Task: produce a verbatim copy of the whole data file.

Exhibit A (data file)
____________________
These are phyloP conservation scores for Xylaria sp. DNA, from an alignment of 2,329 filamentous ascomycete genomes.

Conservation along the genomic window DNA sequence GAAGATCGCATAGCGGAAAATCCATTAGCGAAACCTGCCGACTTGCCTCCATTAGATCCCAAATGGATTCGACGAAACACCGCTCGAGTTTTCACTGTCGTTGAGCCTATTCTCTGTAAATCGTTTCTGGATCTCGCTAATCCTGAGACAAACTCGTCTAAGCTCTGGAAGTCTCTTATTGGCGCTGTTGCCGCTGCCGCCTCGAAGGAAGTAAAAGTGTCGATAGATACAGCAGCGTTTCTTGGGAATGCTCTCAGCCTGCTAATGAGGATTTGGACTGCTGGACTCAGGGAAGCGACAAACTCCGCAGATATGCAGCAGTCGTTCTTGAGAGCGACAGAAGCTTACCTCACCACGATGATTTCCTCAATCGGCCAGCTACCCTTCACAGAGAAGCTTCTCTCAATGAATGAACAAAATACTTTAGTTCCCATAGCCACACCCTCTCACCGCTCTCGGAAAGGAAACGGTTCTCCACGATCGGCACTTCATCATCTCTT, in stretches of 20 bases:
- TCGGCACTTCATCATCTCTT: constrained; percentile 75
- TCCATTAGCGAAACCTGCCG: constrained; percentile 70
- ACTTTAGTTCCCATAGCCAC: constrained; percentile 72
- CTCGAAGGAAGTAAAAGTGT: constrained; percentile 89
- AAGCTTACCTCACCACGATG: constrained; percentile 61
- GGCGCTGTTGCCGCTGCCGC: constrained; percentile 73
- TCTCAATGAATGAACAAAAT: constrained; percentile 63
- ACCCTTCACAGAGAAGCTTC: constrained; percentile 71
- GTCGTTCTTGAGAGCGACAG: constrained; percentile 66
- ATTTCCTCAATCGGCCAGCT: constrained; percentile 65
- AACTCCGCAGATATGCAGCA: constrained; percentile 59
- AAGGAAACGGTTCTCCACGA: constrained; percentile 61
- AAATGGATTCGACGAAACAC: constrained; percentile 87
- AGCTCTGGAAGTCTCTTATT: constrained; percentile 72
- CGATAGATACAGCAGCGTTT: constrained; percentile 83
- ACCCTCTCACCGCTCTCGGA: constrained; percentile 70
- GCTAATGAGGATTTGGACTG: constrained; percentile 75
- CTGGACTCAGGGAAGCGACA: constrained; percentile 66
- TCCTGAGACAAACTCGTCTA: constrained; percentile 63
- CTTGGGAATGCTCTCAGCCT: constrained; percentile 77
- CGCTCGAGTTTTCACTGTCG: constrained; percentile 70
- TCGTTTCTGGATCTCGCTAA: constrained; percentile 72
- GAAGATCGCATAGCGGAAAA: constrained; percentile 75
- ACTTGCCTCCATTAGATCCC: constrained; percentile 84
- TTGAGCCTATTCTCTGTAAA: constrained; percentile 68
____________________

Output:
These are phyloP conservation scores for Xylaria sp. DNA, from an alignment of 2,329 filamentous ascomycete genomes.

Conservation along the genomic window DNA sequence GAAGATCGCATAGCGGAAAATCCATTAGCGAAACCTGCCGACTTGCCTCCATTAGATCCCAAATGGATTCGACGAAACACCGCTCGAGTTTTCACTGTCGTTGAGCCTATTCTCTGTAAATCGTTTCTGGATCTCGCTAATCCTGAGACAAACTCGTCTAAGCTCTGGAAGTCTCTTATTGGCGCTGTTGCCGCTGCCGCCTCGAAGGAAGTAAAAGTGTCGATAGATACAGCAGCGTTTCTTGGGAATGCTCTCAGCCTGCTAATGAGGATTTGGACTGCTGGACTCAGGGAAGCGACAAACTCCGCAGATATGCAGCAGTCGTTCTTGAGAGCGACAGAAGCTTACCTCACCACGATGATTTCCTCAATCGGCCAGCTACCCTTCACAGAGAAGCTTCTCTCAATGAATGAACAAAATACTTTAGTTCCCATAGCCACACCCTCTCACCGCTCTCGGAAAGGAAACGGTTCTCCACGATCGGCACTTCATCATCTCTT, in stretches of 20 bases:
- TCGGCACTTCATCATCTCTT: constrained; percentile 75
- TCCATTAGCGAAACCTGCCG: constrained; percentile 70
- ACTTTAGTTCCCATAGCCAC: constrained; percentile 72
- CTCGAAGGAAGTAAAAGTGT: constrained; percentile 89
- AAGCTTACCTCACCACGATG: constrained; percentile 61
- GGCGCTGTTGCCGCTGCCGC: constrained; percentile 73
- TCTCAATGAATGAACAAAAT: constrained; percentile 63
- ACCCTTCACAGAGAAGCTTC: constrained; percentile 71
- GTCGTTCTTGAGAGCGACAG: constrained; percentile 66
- ATTTCCTCAATCGGCCAGCT: constrained; percentile 65
- AACTCCGCAGATATGCAGCA: constrained; percentile 59
- AAGGAAACGGTTCTCCACGA: constrained; percentile 61
- AAATGGATTCGACGAAACAC: constrained; percentile 87
- AGCTCTGGAAGTCTCTTATT: constrained; percentile 72
- CGATAGATACAGCAGCGTTT: constrained; percentile 83
- ACCCTCTCACCGCTCTCGGA: constrained; percentile 70
- GCTAATGAGGATTTGGACTG: constrained; percentile 75
- CTGGACTCAGGGAAGCGACA: constrained; percentile 66
- TCCTGAGACAAACTCGTCTA: constrained; percentile 63
- CTTGGGAATGCTCTCAGCCT: constrained; percentile 77
- CGCTCGAGTTTTCACTGTCG: constrained; percentile 70
- TCGTTTCTGGATCTCGCTAA: constrained; percentile 72
- GAAGATCGCATAGCGGAAAA: constrained; percentile 75
- ACTTGCCTCCATTAGATCCC: constrained; percentile 84
- TTGAGCCTATTCTCTGTAAA: constrained; percentile 68